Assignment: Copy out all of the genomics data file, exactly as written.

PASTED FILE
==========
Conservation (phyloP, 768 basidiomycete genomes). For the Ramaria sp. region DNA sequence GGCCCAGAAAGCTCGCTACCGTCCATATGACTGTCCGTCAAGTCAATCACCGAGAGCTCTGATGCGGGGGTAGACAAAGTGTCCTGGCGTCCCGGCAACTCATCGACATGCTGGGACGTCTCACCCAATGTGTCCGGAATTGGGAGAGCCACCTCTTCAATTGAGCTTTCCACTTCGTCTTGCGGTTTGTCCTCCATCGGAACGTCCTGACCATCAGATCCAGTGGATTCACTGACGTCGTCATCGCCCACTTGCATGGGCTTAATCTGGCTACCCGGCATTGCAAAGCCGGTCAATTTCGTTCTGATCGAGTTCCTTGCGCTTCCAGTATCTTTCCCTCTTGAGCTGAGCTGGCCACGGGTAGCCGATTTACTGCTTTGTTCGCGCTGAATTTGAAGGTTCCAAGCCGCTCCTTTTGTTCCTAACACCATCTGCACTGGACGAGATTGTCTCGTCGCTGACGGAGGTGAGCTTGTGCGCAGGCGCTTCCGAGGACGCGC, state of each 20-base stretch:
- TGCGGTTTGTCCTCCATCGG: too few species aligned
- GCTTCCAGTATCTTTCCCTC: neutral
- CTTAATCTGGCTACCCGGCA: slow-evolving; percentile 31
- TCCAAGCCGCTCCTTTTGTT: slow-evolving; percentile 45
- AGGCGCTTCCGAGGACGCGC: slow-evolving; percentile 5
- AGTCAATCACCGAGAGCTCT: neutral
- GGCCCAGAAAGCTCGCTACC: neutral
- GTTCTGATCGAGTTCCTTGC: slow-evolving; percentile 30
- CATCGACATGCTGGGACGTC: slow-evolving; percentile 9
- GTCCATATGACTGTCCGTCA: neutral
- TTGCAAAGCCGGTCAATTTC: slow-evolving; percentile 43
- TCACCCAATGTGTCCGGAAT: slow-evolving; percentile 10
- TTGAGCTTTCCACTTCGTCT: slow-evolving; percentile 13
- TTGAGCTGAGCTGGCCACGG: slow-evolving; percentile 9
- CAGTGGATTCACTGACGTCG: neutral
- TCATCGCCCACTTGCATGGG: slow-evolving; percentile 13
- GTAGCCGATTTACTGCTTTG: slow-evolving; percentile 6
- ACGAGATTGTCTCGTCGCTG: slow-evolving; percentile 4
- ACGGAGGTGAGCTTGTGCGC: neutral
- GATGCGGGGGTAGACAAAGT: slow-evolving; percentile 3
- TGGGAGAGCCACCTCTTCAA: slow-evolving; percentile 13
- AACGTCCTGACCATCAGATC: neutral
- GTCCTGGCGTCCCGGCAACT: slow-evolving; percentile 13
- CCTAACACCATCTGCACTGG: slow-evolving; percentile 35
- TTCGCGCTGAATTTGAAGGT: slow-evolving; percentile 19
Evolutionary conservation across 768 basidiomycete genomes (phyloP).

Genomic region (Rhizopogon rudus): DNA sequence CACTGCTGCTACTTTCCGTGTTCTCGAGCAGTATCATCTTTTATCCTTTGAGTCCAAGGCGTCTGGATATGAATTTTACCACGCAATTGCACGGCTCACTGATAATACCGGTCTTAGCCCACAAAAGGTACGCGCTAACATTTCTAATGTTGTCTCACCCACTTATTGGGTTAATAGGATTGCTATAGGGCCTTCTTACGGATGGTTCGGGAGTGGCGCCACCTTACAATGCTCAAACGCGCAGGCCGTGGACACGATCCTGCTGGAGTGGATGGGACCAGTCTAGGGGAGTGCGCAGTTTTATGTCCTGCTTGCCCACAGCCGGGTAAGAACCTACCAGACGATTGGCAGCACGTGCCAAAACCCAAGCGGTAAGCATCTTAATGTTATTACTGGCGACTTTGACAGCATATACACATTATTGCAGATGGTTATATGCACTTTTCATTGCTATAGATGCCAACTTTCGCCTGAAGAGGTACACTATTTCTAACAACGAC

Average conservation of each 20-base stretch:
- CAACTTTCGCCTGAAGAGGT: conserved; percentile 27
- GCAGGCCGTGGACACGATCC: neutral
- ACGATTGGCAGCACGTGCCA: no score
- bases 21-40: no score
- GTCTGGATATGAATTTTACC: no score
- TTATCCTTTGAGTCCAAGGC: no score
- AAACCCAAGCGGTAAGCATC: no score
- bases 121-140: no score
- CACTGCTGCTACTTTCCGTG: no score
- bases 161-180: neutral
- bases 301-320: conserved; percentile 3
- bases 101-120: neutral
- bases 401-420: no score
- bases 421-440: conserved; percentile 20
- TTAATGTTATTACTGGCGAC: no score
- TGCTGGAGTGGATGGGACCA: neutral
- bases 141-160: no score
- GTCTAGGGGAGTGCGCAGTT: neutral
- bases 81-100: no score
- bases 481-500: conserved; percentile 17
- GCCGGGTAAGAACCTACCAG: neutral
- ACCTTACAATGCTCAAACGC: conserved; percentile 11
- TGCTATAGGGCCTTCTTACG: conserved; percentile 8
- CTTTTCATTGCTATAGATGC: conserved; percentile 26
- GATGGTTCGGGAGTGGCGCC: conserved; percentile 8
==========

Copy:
Conservation (phyloP, 768 basidiomycete genomes). For the Ramaria sp. region DNA sequence GGCCCAGAAAGCTCGCTACCGTCCATATGACTGTCCGTCAAGTCAATCACCGAGAGCTCTGATGCGGGGGTAGACAAAGTGTCCTGGCGTCCCGGCAACTCATCGACATGCTGGGACGTCTCACCCAATGTGTCCGGAATTGGGAGAGCCACCTCTTCAATTGAGCTTTCCACTTCGTCTTGCGGTTTGTCCTCCATCGGAACGTCCTGACCATCAGATCCAGTGGATTCACTGACGTCGTCATCGCCCACTTGCATGGGCTTAATCTGGCTACCCGGCATTGCAAAGCCGGTCAATTTCGTTCTGATCGAGTTCCTTGCGCTTCCAGTATCTTTCCCTCTTGAGCTGAGCTGGCCACGGGTAGCCGATTTACTGCTTTGTTCGCGCTGAATTTGAAGGTTCCAAGCCGCTCCTTTTGTTCCTAACACCATCTGCACTGGACGAGATTGTCTCGTCGCTGACGGAGGTGAGCTTGTGCGCAGGCGCTTCCGAGGACGCGC, state of each 20-base stretch:
- TGCGGTTTGTCCTCCATCGG: too few species aligned
- GCTTCCAGTATCTTTCCCTC: neutral
- CTTAATCTGGCTACCCGGCA: slow-evolving; percentile 31
- TCCAAGCCGCTCCTTTTGTT: slow-evolving; percentile 45
- AGGCGCTTCCGAGGACGCGC: slow-evolving; percentile 5
- AGTCAATCACCGAGAGCTCT: neutral
- GGCCCAGAAAGCTCGCTACC: neutral
- GTTCTGATCGAGTTCCTTGC: slow-evolving; percentile 30
- CATCGACATGCTGGGACGTC: slow-evolving; percentile 9
- GTCCATATGACTGTCCGTCA: neutral
- TTGCAAAGCCGGTCAATTTC: slow-evolving; percentile 43
- TCACCCAATGTGTCCGGAAT: slow-evolving; percentile 10
- TTGAGCTTTCCACTTCGTCT: slow-evolving; percentile 13
- TTGAGCTGAGCTGGCCACGG: slow-evolving; percentile 9
- CAGTGGATTCACTGACGTCG: neutral
- TCATCGCCCACTTGCATGGG: slow-evolving; percentile 13
- GTAGCCGATTTACTGCTTTG: slow-evolving; percentile 6
- ACGAGATTGTCTCGTCGCTG: slow-evolving; percentile 4
- ACGGAGGTGAGCTTGTGCGC: neutral
- GATGCGGGGGTAGACAAAGT: slow-evolving; percentile 3
- TGGGAGAGCCACCTCTTCAA: slow-evolving; percentile 13
- AACGTCCTGACCATCAGATC: neutral
- GTCCTGGCGTCCCGGCAACT: slow-evolving; percentile 13
- CCTAACACCATCTGCACTGG: slow-evolving; percentile 35
- TTCGCGCTGAATTTGAAGGT: slow-evolving; percentile 19
Evolutionary conservation across 768 basidiomycete genomes (phyloP).

Genomic region (Rhizopogon rudus): DNA sequence CACTGCTGCTACTTTCCGTGTTCTCGAGCAGTATCATCTTTTATCCTTTGAGTCCAAGGCGTCTGGATATGAATTTTACCACGCAATTGCACGGCTCACTGATAATACCGGTCTTAGCCCACAAAAGGTACGCGCTAACATTTCTAATGTTGTCTCACCCACTTATTGGGTTAATAGGATTGCTATAGGGCCTTCTTACGGATGGTTCGGGAGTGGCGCCACCTTACAATGCTCAAACGCGCAGGCCGTGGACACGATCCTGCTGGAGTGGATGGGACCAGTCTAGGGGAGTGCGCAGTTTTATGTCCTGCTTGCCCACAGCCGGGTAAGAACCTACCAGACGATTGGCAGCACGTGCCAAAACCCAAGCGGTAAGCATCTTAATGTTATTACTGGCGACTTTGACAGCATATACACATTATTGCAGATGGTTATATGCACTTTTCATTGCTATAGATGCCAACTTTCGCCTGAAGAGGTACACTATTTCTAACAACGAC

Average conservation of each 20-base stretch:
- CAACTTTCGCCTGAAGAGGT: conserved; percentile 27
- GCAGGCCGTGGACACGATCC: neutral
- ACGATTGGCAGCACGTGCCA: no score
- bases 21-40: no score
- GTCTGGATATGAATTTTACC: no score
- TTATCCTTTGAGTCCAAGGC: no score
- AAACCCAAGCGGTAAGCATC: no score
- bases 121-140: no score
- CACTGCTGCTACTTTCCGTG: no score
- bases 161-180: neutral
- bases 301-320: conserved; percentile 3
- bases 101-120: neutral
- bases 401-420: no score
- bases 421-440: conserved; percentile 20
- TTAATGTTATTACTGGCGAC: no score
- TGCTGGAGTGGATGGGACCA: neutral
- bases 141-160: no score
- GTCTAGGGGAGTGCGCAGTT: neutral
- bases 81-100: no score
- bases 481-500: conserved; percentile 17
- GCCGGGTAAGAACCTACCAG: neutral
- ACCTTACAATGCTCAAACGC: conserved; percentile 11
- TGCTATAGGGCCTTCTTACG: conserved; percentile 8
- CTTTTCATTGCTATAGATGC: conserved; percentile 26
- GATGGTTCGGGAGTGGCGCC: conserved; percentile 8